At this point, The Freedom Maze shifts from fantasy to historical fiction, with Sophie being mistaken for a slave sent to work on the Fairchild's Oak River Plantation by Mr. Robert Fairchild, formerly of New Orleans. Sophie's appearance leads the Fairchilds to assume that she is the offspring of Mr. Fairchild himself and one of his slaves. As the novel unfolds, Sophie and readers learn that the masters of plantations often produced children with their slaves, children who were their property. Despite an early infraction and illness that keeps Sophie from working for several days, she eventually is given the position of lady's maid to Old Missy, Mrs. Fairchild herself, because she can read and, presumably, because she is fair skinned for a slave. When Sophie's resemblance to Miss Charlotte, the youngest, most spoiled Fairchild who could give Scarlett O'Hara a run for her money, is noted by a cousin during a family gathering, Sophie is sent to the yard to find work there. Her time cleaning pots in the kitchen and then working in the sugar refinery are all described in depth and in a way that made it easy to imagine. Sophie makes a few attempts to contact the creature and return to her own time period, but as time passes on the plantation she gradually forgets her old life in the future.

Sherman introduces conflict into the plot - beyond the daily threat of beatings or worse that the slaves faced, despite the fact that Mrs. Fairchild was said to be a kind master who rarely beat her slaves - comes in the form of Mr. Beaufort Waters, a visitor at a nearby plantation who begins to court Miss Charlotte. Mr. Waters also begins to take what he chooses from the slaves at Oak River, giving Sophie's thigh a squeeze as she serves at dinner one night, causing her to drop her tray. It is soon revealed that Mr. Beau is also taking what he wants from Antigua, a slave whose family has taken in Sophie like one of their own. Antigua keeps her mouth shut, even when Sophie walks in on Mr. Beau as he is about to rape her. The danger that this puts both slaves into forces Antigua's family to plan a daring escape that will hopefully end with her freedom in the North. With her fair skin and Fairchild nose, Sophie finds herself taking a huge risk and posing as Miss Charlotte in an effort to keep the slave hunters off Antigua's trail.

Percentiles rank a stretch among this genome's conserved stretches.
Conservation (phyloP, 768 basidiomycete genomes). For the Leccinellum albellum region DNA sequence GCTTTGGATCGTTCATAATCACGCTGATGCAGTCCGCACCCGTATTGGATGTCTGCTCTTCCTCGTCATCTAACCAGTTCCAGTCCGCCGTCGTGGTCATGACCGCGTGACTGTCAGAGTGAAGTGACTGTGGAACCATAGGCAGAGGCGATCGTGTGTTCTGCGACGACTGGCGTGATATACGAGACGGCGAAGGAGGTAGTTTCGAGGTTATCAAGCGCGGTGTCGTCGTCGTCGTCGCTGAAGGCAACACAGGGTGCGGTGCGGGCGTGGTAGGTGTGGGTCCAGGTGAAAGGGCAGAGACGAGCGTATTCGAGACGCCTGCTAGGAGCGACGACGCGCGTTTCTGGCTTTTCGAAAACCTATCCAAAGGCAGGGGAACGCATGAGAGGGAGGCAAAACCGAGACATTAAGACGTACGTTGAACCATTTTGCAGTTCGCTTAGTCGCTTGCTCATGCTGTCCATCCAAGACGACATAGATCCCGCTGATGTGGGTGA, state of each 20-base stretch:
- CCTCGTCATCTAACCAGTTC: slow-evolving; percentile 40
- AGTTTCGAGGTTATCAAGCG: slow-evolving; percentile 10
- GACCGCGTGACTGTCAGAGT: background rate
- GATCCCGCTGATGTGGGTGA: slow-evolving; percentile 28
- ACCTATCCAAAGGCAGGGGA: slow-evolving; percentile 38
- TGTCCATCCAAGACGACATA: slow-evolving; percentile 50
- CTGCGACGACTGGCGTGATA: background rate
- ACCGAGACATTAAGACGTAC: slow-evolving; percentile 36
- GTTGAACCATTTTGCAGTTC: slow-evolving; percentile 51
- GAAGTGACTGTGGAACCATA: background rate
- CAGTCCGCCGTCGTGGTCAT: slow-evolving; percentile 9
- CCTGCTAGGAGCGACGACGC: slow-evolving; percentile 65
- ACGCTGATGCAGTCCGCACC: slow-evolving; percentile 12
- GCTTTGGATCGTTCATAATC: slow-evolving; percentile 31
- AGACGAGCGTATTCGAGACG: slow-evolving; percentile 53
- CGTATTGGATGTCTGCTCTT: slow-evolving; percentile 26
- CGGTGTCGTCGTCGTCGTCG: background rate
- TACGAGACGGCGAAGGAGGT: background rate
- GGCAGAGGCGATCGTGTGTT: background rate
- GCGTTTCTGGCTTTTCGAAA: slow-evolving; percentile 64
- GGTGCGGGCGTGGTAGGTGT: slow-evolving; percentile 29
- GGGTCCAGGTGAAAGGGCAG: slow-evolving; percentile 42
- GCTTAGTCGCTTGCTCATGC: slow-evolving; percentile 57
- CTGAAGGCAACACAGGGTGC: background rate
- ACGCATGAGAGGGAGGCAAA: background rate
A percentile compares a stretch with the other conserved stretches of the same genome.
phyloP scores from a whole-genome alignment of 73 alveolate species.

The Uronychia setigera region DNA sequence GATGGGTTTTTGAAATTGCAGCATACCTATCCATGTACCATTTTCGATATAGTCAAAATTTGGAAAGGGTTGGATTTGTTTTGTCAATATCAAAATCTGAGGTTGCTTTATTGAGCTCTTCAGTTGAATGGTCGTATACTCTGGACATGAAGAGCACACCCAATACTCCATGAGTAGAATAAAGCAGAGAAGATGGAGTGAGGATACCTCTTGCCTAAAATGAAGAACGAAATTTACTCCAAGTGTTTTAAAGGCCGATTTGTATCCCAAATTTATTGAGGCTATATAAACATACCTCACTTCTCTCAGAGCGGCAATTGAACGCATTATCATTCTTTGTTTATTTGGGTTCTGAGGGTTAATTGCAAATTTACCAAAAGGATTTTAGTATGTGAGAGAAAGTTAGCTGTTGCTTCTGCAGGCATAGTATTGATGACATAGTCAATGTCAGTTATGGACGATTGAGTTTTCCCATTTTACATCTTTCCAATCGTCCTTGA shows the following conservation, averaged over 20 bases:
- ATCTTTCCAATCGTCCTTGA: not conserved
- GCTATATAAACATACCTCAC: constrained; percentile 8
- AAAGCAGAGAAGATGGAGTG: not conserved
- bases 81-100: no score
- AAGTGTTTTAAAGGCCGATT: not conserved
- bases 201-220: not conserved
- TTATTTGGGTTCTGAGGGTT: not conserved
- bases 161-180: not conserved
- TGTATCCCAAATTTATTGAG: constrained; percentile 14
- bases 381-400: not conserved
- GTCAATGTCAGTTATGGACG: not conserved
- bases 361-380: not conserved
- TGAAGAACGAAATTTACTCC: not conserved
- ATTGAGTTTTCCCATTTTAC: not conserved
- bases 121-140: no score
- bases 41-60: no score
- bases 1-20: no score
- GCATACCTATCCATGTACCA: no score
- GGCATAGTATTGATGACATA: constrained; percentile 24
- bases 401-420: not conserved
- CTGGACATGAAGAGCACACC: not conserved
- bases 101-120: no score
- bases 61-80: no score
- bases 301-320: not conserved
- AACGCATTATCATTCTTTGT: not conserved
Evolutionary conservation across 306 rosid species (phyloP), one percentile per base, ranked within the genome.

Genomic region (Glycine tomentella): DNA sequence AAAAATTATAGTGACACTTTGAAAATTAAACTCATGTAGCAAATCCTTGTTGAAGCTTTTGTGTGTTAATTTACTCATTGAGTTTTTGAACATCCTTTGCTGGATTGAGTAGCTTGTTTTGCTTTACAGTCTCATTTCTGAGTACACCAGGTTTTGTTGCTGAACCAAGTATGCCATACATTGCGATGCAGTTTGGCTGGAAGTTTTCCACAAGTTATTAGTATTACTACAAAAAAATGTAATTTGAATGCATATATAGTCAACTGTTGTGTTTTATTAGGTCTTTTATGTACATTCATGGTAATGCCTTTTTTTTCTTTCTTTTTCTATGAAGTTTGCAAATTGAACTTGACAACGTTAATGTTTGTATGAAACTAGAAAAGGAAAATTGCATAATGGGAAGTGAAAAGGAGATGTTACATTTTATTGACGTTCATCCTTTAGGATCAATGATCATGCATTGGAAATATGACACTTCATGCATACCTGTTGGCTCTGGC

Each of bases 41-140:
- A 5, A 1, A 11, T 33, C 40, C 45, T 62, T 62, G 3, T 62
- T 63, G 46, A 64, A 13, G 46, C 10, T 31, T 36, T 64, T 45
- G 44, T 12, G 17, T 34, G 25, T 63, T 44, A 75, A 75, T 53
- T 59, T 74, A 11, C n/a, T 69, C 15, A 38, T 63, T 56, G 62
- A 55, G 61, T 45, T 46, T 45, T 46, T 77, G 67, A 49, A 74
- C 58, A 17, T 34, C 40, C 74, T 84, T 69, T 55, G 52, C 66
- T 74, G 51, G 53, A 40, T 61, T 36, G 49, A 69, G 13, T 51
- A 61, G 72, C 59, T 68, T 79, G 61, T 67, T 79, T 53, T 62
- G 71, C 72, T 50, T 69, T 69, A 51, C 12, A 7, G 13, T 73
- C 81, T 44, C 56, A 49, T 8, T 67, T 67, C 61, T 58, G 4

Sherman brings her story full circle and allows Sophie, after she returns to 1960 to both confront her mother and stand up for herself as well as research the history of Oak River and the surrounding plantations in an effort to find out what became of Antigua. While I found the historical aspects of The Freedom Maze deeply satisfying to read, I felt like the fantasy elements of the story languished and could have been made better use of.  I loved that Sherman used brilliant fantasy writers like Nesbit and Eager as her way into the time travel, wish granting aspects of the story, but I felt like she abandoned this realm of magic for the magical practices and herbal medicine of the slaves. I appreciated how exhausting and grueling working as a slave was for a soft-handed girl like Sophie, but I would have like to see her use her smarts along with her knowledge of future history to have a more powerful role in her own story. I feel like The Freedom Maze would have been better served if it was written solely as a work of historical fiction, perhaps with Sophie learning that she was in fact descended from slaves, or if there was a stronger role for fantasy in the novel. I mention this only because The Freedom Maze is a good novel that is very much worth reading, but it is a good novel that could have been even better.

Source: Review Copy